During the course of the year, there has been a 12.4% overall drop in home insurance claims

The home insurance industry is predicted to save around £368m over the course of 2020 due to the national lockdown restrictions, imposed to prevent the spread of Covid-19.

This is according to recent research by comparison platform HelloSafe.

The study further found that home insurance claims in the UK have fallen by 12.4% over 2020, while there has been a 13.3% decrease this year specifically in theft and burglary claims – HelloSafe suggested this is because more people were at home because of the lockdown measures.

Additionally, UK home insurers have saved around £99.8m in water claim payouts.

Claims drop off

As more individuals remained at home, this mitigated a range of home insurance claims, said HelloSafe.

The firm found that the number of burglaries dropped by 37% during the first lockdown, between March and May, and are further expected to fall by 13.3% by the end of 2020, saving UK home insurers around £47.6m.

As for water-related claims, HelloSafe said these are expected to decline by 13% this year, compared to 2019, amounting to a £99.8m saving on payouts for this kind of damage.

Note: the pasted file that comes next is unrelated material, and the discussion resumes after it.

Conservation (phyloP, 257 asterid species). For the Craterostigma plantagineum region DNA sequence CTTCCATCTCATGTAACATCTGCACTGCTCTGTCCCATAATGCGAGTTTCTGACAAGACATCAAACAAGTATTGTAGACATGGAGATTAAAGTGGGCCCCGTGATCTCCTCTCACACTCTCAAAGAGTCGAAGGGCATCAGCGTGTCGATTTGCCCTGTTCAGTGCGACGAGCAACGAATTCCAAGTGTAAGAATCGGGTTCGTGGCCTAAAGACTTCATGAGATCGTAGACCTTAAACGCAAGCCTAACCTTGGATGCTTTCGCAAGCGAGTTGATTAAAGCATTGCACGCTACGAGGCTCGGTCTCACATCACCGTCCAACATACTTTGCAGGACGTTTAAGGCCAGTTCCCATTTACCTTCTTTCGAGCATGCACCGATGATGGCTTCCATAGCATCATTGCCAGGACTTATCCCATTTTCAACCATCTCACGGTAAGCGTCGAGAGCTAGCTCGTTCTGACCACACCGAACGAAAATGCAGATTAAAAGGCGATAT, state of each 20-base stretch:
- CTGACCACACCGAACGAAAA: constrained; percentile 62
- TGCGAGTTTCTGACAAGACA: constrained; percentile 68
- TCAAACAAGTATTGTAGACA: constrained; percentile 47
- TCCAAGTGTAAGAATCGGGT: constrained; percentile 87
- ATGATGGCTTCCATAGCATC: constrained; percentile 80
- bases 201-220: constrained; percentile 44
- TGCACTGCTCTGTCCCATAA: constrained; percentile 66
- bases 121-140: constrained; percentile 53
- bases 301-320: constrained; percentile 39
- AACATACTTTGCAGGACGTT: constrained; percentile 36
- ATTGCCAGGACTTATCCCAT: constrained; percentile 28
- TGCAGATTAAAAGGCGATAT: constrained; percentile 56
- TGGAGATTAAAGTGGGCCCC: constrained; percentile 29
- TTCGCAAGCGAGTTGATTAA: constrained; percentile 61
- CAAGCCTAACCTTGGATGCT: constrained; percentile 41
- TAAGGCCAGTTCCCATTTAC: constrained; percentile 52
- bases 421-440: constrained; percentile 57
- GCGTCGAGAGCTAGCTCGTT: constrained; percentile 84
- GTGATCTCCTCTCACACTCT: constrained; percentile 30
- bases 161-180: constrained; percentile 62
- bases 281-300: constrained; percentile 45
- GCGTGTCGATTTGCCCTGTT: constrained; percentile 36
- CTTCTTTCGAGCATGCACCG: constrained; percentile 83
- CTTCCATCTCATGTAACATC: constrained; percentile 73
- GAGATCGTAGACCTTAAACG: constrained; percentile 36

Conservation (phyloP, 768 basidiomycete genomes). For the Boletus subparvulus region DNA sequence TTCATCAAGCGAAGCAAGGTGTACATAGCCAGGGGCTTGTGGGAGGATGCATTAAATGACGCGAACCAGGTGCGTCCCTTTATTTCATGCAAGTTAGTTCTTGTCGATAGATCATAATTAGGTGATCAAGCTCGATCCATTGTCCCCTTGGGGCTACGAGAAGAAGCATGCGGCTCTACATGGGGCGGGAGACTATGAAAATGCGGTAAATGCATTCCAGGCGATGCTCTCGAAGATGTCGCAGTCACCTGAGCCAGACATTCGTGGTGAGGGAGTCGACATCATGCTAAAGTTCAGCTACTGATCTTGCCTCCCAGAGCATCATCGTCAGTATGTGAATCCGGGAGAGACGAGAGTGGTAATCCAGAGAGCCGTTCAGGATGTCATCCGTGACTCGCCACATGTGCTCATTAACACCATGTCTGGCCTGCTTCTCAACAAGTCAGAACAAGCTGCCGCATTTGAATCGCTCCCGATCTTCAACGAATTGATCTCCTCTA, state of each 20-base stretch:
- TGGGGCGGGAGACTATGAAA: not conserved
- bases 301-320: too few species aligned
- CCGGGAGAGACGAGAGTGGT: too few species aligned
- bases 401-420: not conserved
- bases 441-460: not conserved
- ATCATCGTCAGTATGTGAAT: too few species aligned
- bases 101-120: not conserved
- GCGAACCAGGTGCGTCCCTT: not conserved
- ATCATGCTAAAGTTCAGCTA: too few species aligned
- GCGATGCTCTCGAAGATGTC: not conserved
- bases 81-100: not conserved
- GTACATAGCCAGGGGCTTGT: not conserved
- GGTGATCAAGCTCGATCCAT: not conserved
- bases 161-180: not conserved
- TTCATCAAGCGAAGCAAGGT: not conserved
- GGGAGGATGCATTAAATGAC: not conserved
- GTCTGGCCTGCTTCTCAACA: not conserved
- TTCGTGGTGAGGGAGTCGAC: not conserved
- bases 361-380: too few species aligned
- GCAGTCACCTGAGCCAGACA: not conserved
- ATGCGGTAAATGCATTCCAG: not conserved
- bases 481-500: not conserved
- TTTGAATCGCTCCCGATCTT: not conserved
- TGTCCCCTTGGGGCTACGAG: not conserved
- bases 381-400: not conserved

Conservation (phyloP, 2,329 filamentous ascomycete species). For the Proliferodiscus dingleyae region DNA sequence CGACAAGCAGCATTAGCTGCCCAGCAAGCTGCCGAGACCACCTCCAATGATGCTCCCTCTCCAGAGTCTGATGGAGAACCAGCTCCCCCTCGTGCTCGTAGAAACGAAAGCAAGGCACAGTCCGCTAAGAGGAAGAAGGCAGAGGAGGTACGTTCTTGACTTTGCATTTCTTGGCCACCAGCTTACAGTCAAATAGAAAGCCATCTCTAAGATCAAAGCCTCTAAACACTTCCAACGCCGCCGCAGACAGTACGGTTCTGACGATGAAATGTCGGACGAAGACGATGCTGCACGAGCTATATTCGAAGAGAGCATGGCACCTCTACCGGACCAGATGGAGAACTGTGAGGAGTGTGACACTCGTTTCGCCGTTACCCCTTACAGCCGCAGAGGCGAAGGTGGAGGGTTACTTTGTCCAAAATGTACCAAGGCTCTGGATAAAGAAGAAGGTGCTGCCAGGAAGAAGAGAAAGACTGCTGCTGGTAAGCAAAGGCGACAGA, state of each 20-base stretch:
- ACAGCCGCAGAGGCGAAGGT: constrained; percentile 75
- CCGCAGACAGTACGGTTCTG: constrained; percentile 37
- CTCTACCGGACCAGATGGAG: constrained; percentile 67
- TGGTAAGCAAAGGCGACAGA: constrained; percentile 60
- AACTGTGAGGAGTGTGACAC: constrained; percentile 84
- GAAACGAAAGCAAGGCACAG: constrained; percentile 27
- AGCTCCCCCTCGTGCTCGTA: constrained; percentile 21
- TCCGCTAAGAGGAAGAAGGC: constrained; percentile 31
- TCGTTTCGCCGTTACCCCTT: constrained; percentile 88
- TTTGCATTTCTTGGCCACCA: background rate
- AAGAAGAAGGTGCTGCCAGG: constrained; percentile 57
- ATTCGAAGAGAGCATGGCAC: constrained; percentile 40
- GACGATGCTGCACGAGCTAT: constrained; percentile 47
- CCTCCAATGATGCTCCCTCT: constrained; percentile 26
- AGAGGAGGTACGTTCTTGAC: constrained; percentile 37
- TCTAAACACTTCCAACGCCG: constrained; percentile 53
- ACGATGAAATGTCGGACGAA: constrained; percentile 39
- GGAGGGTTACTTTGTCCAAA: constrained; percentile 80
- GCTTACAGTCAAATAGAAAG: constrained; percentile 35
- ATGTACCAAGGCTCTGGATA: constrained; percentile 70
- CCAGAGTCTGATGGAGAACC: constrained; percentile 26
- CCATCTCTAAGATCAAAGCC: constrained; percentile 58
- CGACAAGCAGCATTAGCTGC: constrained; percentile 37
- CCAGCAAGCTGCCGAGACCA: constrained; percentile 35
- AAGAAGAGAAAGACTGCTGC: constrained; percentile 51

Regionally, Greater London could reap the highest savings for home insurance in 2020 (£54m), followed by South East England (£52m).

At the other end of the scale, Northern Ireland is expected to make the lowest savings on home insurance payouts (£10m), as is the North East of England (£14.7m).

HelloSafe, November 2020

Returning savings

Antoine Fruchard, chief executive of Hello-Safe.co.uk, said on the research: “It is not a surprise to see that home insurance claims have decreased in the significant way over 2020, with many Britons stuck at home during a year where very restrictive measures were taken to stop the Covid-19 pandemic.

“Indeed, as we observed with car or health insurance products, the payouts made by home insurers have gone down. However, until now, the industry has taken no decision to give back some of the savings made to the policyholders.

“This is a questionable position, when the impact of the economic crisis is just starting to strike most of the British households and could last for years.

“Moreover, many workers will now make the decision to work from home, fully or partially. For those remote workers, insurers will surely have to adapt and propose new solutions. Indeed, the future of home insurance is still to create”.